Trying to stock up on all the essential baby items can add up, but don’t sweat it—there are tons of baby freebies for you to take advantage of, mama!
Having your “go-bag” packed and sitting by the front door or in the trunk of your car can bring you peace of mind and prevent you from having to pack a bag between contractions. You can use our checklist as you pack your bags for the big day.
With nearly a third of all U.S. deliveries occurring via cesarean section, it’s no surprise that healthcare providers and families alike are working to improve outcomes and the overall birth experience associated with surgical delivery. While the risks and health impacts of c-sections have long been studied, the emotional and psychological impacts have often been overlooked. Gentle cesarean sections (sometimes called family-centered cesarean sections) offer a solution that serves to improve both psychological and physical outcomes for parents and newborns.
Physical activity during pregnancy can help you stay strong and comfortable as your body grows. Once you reach the third trimester, you might find that your body wants to slow down. So how do we keep up with the benefits of exercise & staying strong for labor when our bodies don’t want to do much? These are the best exercises to focus on during the third trimester to stay prepared for labor, delivery, and postpartum.
One thing that is often left out of pregnancy decision-making is choosing which birthing positions to use during labor and delivery. The most popular birthing position in the U.S. is the semi-sitting, or lithotomy position. This position has become popular over time because it facilitates labor and delivery interventions, such as forceps or placement of a vacuum.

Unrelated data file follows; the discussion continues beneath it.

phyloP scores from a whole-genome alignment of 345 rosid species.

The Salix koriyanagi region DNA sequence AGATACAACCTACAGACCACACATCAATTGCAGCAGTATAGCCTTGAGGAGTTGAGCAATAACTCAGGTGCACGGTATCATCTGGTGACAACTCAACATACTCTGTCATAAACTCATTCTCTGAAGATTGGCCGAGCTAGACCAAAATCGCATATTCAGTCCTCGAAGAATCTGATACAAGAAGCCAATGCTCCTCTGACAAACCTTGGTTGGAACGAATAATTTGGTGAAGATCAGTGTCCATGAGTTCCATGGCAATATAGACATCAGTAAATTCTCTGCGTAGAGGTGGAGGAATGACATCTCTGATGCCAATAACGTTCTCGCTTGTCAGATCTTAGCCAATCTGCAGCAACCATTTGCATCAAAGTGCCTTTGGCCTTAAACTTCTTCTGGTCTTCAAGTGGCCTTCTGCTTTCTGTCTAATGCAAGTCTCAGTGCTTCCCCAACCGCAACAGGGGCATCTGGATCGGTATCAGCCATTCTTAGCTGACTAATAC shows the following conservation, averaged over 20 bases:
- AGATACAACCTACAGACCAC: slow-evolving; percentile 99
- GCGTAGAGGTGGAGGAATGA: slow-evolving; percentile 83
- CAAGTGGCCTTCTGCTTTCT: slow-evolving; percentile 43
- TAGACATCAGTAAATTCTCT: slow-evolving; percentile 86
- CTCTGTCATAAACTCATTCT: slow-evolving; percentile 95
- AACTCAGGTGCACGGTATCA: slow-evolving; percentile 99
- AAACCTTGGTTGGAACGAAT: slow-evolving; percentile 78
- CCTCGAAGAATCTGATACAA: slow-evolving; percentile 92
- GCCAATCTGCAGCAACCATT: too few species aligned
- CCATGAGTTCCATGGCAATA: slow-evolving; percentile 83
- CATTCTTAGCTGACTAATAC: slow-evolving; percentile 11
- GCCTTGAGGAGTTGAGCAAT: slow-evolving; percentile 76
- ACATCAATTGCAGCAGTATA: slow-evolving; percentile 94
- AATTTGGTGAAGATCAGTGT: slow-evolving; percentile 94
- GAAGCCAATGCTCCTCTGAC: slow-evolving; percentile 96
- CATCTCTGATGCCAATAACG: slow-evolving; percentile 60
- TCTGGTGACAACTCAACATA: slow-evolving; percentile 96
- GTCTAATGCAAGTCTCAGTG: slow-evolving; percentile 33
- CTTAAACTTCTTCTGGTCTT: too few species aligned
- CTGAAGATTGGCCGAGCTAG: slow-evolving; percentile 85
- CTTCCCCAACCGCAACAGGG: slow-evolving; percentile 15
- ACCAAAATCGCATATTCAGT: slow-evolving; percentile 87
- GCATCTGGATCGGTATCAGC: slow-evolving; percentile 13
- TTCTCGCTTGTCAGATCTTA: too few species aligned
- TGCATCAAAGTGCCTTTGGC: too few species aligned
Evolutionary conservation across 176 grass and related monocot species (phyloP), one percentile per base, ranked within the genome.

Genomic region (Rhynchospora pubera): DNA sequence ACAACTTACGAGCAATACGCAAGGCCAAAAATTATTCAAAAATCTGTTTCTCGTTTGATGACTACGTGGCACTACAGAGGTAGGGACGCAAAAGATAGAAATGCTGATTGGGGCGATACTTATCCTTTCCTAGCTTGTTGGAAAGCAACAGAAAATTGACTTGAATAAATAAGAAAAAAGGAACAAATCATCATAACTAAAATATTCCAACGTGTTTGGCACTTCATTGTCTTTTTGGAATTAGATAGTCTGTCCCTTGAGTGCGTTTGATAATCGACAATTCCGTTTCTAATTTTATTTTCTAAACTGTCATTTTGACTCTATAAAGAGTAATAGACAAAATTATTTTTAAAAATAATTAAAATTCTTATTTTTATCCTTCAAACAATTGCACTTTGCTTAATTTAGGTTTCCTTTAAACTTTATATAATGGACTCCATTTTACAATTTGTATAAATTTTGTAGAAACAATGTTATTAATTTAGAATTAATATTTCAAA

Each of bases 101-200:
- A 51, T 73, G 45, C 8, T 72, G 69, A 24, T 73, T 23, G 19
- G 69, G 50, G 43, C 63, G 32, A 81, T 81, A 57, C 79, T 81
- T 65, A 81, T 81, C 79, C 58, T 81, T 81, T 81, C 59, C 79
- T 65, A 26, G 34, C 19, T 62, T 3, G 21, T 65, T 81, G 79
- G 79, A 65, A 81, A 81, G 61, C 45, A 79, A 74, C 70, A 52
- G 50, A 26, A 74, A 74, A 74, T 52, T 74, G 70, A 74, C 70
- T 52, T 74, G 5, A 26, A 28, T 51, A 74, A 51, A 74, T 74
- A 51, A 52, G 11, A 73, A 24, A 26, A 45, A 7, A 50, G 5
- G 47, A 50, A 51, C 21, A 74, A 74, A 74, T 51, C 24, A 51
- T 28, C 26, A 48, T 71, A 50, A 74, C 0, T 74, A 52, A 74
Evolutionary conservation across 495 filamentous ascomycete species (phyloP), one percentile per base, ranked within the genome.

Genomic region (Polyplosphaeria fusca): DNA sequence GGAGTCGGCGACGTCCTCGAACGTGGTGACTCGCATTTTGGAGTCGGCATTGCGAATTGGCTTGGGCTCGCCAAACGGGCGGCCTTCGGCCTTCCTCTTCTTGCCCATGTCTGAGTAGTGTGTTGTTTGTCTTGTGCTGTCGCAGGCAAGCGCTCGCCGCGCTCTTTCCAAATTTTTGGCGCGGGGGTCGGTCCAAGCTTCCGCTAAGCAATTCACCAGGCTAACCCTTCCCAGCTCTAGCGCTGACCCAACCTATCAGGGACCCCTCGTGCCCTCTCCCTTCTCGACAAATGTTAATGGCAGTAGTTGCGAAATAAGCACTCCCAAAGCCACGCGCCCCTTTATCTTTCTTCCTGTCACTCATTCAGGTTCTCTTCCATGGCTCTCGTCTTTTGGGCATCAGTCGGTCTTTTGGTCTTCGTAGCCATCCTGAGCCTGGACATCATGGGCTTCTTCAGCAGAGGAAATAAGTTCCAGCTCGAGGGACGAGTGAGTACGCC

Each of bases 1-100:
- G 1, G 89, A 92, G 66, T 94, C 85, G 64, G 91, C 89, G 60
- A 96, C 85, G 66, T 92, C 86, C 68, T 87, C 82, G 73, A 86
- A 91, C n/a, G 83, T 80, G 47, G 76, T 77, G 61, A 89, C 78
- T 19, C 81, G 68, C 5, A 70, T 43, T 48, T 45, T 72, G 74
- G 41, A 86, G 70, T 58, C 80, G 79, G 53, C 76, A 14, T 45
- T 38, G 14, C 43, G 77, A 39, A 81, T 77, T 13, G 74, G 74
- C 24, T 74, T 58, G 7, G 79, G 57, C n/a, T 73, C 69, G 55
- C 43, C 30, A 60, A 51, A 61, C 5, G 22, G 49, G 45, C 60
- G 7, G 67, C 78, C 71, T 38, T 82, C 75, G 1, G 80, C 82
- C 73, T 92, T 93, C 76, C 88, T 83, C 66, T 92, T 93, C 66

However, there are a myriad of other birthing and delivery positions, all of which have their own pros and cons.
It’s hard to know how breastfeeding will go as there are so many mixed messages floating around. For some moms, breastfeeding initiation does go smoothly. Other moms encounter breastfeeding challenges, such as difficulty latching, low breast milk supply, tongue tie, and/or pain and discomfort while feeding. The important thing to remember is that help is available! As you're preparing to embark on your breastfeeding journey, here's a list of things you might want to do before your baby arrives to set you and your baby up for breastfeeding success.
Swelling during pregnancy and postpartum is common, but compression socks can help keep the discomfort of leg swelling at bay.
Pregnancy is hard on the body. In just a few short months, pregnant women experience weight gain, loose ligaments, and a shifting center of gravity. Our bodies shift around to accommodate, and we often notice changes in how we stand, walk, and move around throughout the day. This can lead to back pain, pelvic pain, and wild changes in balance for pregnant women. Fortunately, support is out there!